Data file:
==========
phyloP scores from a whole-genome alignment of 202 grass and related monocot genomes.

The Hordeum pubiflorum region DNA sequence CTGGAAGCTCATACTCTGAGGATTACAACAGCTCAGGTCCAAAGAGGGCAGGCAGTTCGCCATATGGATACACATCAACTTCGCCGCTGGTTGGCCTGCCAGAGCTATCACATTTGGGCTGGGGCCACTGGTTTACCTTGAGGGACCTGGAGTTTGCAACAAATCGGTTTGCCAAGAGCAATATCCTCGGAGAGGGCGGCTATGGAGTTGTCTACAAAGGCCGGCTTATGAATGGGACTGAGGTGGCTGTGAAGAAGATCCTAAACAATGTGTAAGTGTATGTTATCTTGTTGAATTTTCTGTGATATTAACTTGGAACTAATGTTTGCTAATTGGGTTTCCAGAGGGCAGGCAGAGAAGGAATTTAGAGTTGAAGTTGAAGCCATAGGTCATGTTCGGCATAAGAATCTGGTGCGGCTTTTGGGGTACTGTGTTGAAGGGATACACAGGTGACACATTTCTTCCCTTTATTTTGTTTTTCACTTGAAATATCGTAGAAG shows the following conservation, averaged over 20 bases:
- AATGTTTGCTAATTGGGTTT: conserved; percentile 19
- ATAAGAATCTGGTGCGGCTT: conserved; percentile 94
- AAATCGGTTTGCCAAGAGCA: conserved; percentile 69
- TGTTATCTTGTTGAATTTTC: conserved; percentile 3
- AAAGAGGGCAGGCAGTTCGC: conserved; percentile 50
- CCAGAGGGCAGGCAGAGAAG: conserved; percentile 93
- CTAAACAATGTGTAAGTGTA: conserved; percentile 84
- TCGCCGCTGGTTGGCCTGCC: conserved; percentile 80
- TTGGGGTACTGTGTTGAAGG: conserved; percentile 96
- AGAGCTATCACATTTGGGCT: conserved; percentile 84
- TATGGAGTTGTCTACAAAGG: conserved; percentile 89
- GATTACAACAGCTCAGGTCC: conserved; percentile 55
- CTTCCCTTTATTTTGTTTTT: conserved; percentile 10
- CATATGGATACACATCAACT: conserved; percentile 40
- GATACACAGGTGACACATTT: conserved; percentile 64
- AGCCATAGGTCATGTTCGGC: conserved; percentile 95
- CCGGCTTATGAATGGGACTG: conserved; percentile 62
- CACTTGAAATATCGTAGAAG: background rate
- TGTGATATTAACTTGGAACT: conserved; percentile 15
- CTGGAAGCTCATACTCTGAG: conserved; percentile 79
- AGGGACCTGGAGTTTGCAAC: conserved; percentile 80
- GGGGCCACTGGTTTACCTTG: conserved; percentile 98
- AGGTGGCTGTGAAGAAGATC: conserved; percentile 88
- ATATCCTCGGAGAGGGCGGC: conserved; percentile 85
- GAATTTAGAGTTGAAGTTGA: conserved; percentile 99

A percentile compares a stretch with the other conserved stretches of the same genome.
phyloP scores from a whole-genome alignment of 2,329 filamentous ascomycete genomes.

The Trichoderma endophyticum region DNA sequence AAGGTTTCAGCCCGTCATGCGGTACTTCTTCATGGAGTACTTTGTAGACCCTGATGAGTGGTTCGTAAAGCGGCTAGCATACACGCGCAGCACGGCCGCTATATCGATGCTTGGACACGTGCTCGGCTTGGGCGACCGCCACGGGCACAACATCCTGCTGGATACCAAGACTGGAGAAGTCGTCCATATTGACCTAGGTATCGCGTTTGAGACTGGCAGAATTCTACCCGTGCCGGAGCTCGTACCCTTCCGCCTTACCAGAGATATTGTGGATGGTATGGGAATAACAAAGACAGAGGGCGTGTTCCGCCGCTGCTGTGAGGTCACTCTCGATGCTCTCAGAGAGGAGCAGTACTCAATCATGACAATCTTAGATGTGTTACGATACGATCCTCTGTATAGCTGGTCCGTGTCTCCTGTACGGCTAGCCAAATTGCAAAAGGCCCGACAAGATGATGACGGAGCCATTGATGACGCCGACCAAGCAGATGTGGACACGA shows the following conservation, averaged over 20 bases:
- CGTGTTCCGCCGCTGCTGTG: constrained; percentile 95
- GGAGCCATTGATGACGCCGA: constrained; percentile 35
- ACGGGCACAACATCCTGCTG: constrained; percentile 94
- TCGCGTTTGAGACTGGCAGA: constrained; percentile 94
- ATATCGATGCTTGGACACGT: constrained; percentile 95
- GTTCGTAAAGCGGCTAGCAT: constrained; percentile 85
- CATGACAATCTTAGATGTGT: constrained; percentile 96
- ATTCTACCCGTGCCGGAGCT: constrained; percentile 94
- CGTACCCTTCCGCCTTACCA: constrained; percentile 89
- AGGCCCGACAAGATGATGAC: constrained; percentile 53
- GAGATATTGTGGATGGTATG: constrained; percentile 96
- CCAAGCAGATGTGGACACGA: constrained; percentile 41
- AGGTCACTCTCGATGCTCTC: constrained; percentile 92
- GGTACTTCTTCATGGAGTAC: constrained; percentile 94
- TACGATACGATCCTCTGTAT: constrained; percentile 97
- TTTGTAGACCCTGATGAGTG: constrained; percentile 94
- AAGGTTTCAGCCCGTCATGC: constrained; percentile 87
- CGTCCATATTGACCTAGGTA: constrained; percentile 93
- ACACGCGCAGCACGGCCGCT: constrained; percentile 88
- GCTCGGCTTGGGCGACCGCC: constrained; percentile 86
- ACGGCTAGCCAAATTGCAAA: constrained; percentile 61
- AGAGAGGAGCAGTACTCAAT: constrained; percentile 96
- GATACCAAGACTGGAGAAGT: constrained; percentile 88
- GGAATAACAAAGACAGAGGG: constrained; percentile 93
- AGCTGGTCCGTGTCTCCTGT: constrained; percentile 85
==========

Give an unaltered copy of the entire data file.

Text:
phyloP scores from a whole-genome alignment of 202 grass and related monocot genomes.

The Hordeum pubiflorum region DNA sequence CTGGAAGCTCATACTCTGAGGATTACAACAGCTCAGGTCCAAAGAGGGCAGGCAGTTCGCCATATGGATACACATCAACTTCGCCGCTGGTTGGCCTGCCAGAGCTATCACATTTGGGCTGGGGCCACTGGTTTACCTTGAGGGACCTGGAGTTTGCAACAAATCGGTTTGCCAAGAGCAATATCCTCGGAGAGGGCGGCTATGGAGTTGTCTACAAAGGCCGGCTTATGAATGGGACTGAGGTGGCTGTGAAGAAGATCCTAAACAATGTGTAAGTGTATGTTATCTTGTTGAATTTTCTGTGATATTAACTTGGAACTAATGTTTGCTAATTGGGTTTCCAGAGGGCAGGCAGAGAAGGAATTTAGAGTTGAAGTTGAAGCCATAGGTCATGTTCGGCATAAGAATCTGGTGCGGCTTTTGGGGTACTGTGTTGAAGGGATACACAGGTGACACATTTCTTCCCTTTATTTTGTTTTTCACTTGAAATATCGTAGAAG shows the following conservation, averaged over 20 bases:
- AATGTTTGCTAATTGGGTTT: conserved; percentile 19
- ATAAGAATCTGGTGCGGCTT: conserved; percentile 94
- AAATCGGTTTGCCAAGAGCA: conserved; percentile 69
- TGTTATCTTGTTGAATTTTC: conserved; percentile 3
- AAAGAGGGCAGGCAGTTCGC: conserved; percentile 50
- CCAGAGGGCAGGCAGAGAAG: conserved; percentile 93
- CTAAACAATGTGTAAGTGTA: conserved; percentile 84
- TCGCCGCTGGTTGGCCTGCC: conserved; percentile 80
- TTGGGGTACTGTGTTGAAGG: conserved; percentile 96
- AGAGCTATCACATTTGGGCT: conserved; percentile 84
- TATGGAGTTGTCTACAAAGG: conserved; percentile 89
- GATTACAACAGCTCAGGTCC: conserved; percentile 55
- CTTCCCTTTATTTTGTTTTT: conserved; percentile 10
- CATATGGATACACATCAACT: conserved; percentile 40
- GATACACAGGTGACACATTT: conserved; percentile 64
- AGCCATAGGTCATGTTCGGC: conserved; percentile 95
- CCGGCTTATGAATGGGACTG: conserved; percentile 62
- CACTTGAAATATCGTAGAAG: background rate
- TGTGATATTAACTTGGAACT: conserved; percentile 15
- CTGGAAGCTCATACTCTGAG: conserved; percentile 79
- AGGGACCTGGAGTTTGCAAC: conserved; percentile 80
- GGGGCCACTGGTTTACCTTG: conserved; percentile 98
- AGGTGGCTGTGAAGAAGATC: conserved; percentile 88
- ATATCCTCGGAGAGGGCGGC: conserved; percentile 85
- GAATTTAGAGTTGAAGTTGA: conserved; percentile 99

A percentile compares a stretch with the other conserved stretches of the same genome.
phyloP scores from a whole-genome alignment of 2,329 filamentous ascomycete genomes.

The Trichoderma endophyticum region DNA sequence AAGGTTTCAGCCCGTCATGCGGTACTTCTTCATGGAGTACTTTGTAGACCCTGATGAGTGGTTCGTAAAGCGGCTAGCATACACGCGCAGCACGGCCGCTATATCGATGCTTGGACACGTGCTCGGCTTGGGCGACCGCCACGGGCACAACATCCTGCTGGATACCAAGACTGGAGAAGTCGTCCATATTGACCTAGGTATCGCGTTTGAGACTGGCAGAATTCTACCCGTGCCGGAGCTCGTACCCTTCCGCCTTACCAGAGATATTGTGGATGGTATGGGAATAACAAAGACAGAGGGCGTGTTCCGCCGCTGCTGTGAGGTCACTCTCGATGCTCTCAGAGAGGAGCAGTACTCAATCATGACAATCTTAGATGTGTTACGATACGATCCTCTGTATAGCTGGTCCGTGTCTCCTGTACGGCTAGCCAAATTGCAAAAGGCCCGACAAGATGATGACGGAGCCATTGATGACGCCGACCAAGCAGATGTGGACACGA shows the following conservation, averaged over 20 bases:
- CGTGTTCCGCCGCTGCTGTG: constrained; percentile 95
- GGAGCCATTGATGACGCCGA: constrained; percentile 35
- ACGGGCACAACATCCTGCTG: constrained; percentile 94
- TCGCGTTTGAGACTGGCAGA: constrained; percentile 94
- ATATCGATGCTTGGACACGT: constrained; percentile 95
- GTTCGTAAAGCGGCTAGCAT: constrained; percentile 85
- CATGACAATCTTAGATGTGT: constrained; percentile 96
- ATTCTACCCGTGCCGGAGCT: constrained; percentile 94
- CGTACCCTTCCGCCTTACCA: constrained; percentile 89
- AGGCCCGACAAGATGATGAC: constrained; percentile 53
- GAGATATTGTGGATGGTATG: constrained; percentile 96
- CCAAGCAGATGTGGACACGA: constrained; percentile 41
- AGGTCACTCTCGATGCTCTC: constrained; percentile 92
- GGTACTTCTTCATGGAGTAC: constrained; percentile 94
- TACGATACGATCCTCTGTAT: constrained; percentile 97
- TTTGTAGACCCTGATGAGTG: constrained; percentile 94
- AAGGTTTCAGCCCGTCATGC: constrained; percentile 87
- CGTCCATATTGACCTAGGTA: constrained; percentile 93
- ACACGCGCAGCACGGCCGCT: constrained; percentile 88
- GCTCGGCTTGGGCGACCGCC: constrained; percentile 86
- ACGGCTAGCCAAATTGCAAA: constrained; percentile 61
- AGAGAGGAGCAGTACTCAAT: constrained; percentile 96
- GATACCAAGACTGGAGAAGT: constrained; percentile 88
- GGAATAACAAAGACAGAGGG: constrained; percentile 93
- AGCTGGTCCGTGTCTCCTGT: constrained; percentile 85